Note: The quote from The Fault in Our Stars is actually said by Augustus Waters. In addition, some of these quotes are spoken by fictional characters inspired by real-life figures. For example, Margaret Thatcher is a real woman, however the quote included in the infographic is from the fictional character in The Iron Lady who is based on the real-life Thatcher. 

 

 

Featured Image Via Warner Bros. and Focus Features

flynn

Female Rage Is Real and Shouldn’t Be Minimized, Says ‘Gone Girl’ Author Gillian Flynn

Female rage is at the forefront of Gillian Flynn’s novels. Her memorable female protagonists, including Amy Dunne (Gone Girl) and Camille Preaker (Sharp Objects), exemplify the complexities of emotion and behavior as well as how female anger is oppressed by societal gender rules. Through her complex protagonists, Flynn hopes to open the floor about female anger and cease ignoring and minimizing it. 

 

In an interview with Vanity Fair, In Flynn expressed her views towards female anger, why we ignore it, and why we need to let women voice their frustrations.

 

“I think there’s a deep societal fear of female rage, partly because it hasn’t been experienced a lot,” Flynn told Vanity Fair. “Men—I speak in vast generalities—are often very afraid of what they don’t know how to handle. And they haven’t had to handle female rage a lot, and they think they need to handle it.”

 

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Amy Adams as Camille Preaker in Sharp Objects (2018) | HBO

 

Flynn also discussed female anger, or lack thereof in regards to the #MeToo movement, a phenomenon which has heavily exposed the gross sexual harassment many women have experienced. According to Flynn, though the movement would be as an appropriate time as ever to voice female anger, many females have been urged to react differently.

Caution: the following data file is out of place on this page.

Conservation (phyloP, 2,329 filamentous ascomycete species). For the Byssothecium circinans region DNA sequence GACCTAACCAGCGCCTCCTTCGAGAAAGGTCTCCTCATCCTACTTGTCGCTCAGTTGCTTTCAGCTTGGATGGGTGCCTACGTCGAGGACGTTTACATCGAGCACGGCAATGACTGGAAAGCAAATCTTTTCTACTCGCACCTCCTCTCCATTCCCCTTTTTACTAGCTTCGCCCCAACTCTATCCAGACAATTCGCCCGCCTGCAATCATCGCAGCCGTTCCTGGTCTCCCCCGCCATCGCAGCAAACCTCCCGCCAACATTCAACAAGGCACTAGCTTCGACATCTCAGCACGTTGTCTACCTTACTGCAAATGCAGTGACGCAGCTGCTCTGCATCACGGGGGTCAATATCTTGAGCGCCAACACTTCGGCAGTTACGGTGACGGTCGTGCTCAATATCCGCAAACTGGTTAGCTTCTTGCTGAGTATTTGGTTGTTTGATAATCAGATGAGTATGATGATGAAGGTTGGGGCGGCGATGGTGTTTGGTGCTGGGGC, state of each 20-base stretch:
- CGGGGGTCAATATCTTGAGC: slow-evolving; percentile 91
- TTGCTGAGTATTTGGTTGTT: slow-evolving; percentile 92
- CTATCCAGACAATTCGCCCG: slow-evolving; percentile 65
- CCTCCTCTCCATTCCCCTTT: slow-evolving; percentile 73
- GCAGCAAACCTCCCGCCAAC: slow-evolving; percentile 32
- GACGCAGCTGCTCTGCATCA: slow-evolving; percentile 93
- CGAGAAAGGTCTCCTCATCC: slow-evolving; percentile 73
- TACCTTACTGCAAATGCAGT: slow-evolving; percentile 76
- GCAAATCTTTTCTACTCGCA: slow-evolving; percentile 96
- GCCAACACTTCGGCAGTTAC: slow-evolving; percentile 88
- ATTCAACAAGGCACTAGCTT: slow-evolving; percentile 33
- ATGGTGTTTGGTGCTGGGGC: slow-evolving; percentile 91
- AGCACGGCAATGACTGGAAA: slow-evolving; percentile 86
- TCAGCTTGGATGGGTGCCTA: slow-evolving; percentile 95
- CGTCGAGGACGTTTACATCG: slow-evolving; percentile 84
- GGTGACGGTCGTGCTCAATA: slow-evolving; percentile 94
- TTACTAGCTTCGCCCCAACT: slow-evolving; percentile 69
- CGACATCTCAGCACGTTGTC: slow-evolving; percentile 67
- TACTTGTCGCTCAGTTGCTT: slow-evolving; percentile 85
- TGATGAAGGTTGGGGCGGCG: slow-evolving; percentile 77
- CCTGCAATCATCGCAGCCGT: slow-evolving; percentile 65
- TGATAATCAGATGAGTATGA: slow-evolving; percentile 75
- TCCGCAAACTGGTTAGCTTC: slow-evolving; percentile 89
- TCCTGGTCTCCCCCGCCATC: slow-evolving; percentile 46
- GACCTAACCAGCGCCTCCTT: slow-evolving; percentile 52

But I’ll tell you what concerns me: there’s a lot of shushing going on. I keep doing these panel discussions where I hear women advising that we shouldn’t be angry, that we shouldn’t be approaching this [#MeToo moment] with anger, that we should embrace this moment with care and gentleness. And I think that’s insane.

 

“There’s a huge place for anger right now—particularly for the many, many women who’ve been violated—and this is a time to be angry. Let’s be very angry. Constructive anger is a very useful tool, and is a very important thing to express.”

 

Read the full interview here.

 

Feature Image Via Amazon/Meaww

Books written by female authors

Study Finds Books Written By Women Cost 45% Less Than Books Written By Men

A study of over two million books done by Queens College-CUNY recently found that books written by female authors were generally priced 45% lower than books written by male authors. 

 

The study found that book prices tend to de-escalate as genres became more female (books that are typically considered more ‘female’ tend to either fall into the ‘romance’ category or tend to be female-driven stories primarily involving women. I wish I was making this up.).